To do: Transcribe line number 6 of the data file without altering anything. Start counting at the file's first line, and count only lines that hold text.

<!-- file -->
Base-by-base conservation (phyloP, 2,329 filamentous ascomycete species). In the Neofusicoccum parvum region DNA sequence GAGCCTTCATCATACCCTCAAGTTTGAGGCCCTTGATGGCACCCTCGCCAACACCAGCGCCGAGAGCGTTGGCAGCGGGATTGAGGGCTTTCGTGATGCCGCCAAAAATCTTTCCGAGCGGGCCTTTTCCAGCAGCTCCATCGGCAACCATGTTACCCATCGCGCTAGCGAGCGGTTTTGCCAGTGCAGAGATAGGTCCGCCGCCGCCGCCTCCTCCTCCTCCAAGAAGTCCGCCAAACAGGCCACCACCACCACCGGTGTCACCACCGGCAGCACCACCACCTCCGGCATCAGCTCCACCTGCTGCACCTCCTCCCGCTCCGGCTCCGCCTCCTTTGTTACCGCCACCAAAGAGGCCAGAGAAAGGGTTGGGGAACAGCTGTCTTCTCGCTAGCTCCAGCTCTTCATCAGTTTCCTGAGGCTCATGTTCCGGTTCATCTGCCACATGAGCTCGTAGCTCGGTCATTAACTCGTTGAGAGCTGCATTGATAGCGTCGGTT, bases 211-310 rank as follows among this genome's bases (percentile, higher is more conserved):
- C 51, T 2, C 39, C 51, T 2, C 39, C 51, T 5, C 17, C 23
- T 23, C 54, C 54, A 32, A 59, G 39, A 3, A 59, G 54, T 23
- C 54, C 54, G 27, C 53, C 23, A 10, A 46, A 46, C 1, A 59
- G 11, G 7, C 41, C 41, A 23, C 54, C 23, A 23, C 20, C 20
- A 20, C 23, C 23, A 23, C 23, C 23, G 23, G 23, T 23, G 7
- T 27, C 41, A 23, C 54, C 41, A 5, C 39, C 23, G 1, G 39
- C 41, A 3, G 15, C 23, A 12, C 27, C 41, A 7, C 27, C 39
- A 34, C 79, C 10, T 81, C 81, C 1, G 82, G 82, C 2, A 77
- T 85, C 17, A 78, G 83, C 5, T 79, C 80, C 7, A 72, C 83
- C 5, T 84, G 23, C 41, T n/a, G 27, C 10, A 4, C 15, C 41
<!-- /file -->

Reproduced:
- A 20, C 23, C 23, A 23, C 23, C 23, G 23, G 23, T 23, G 7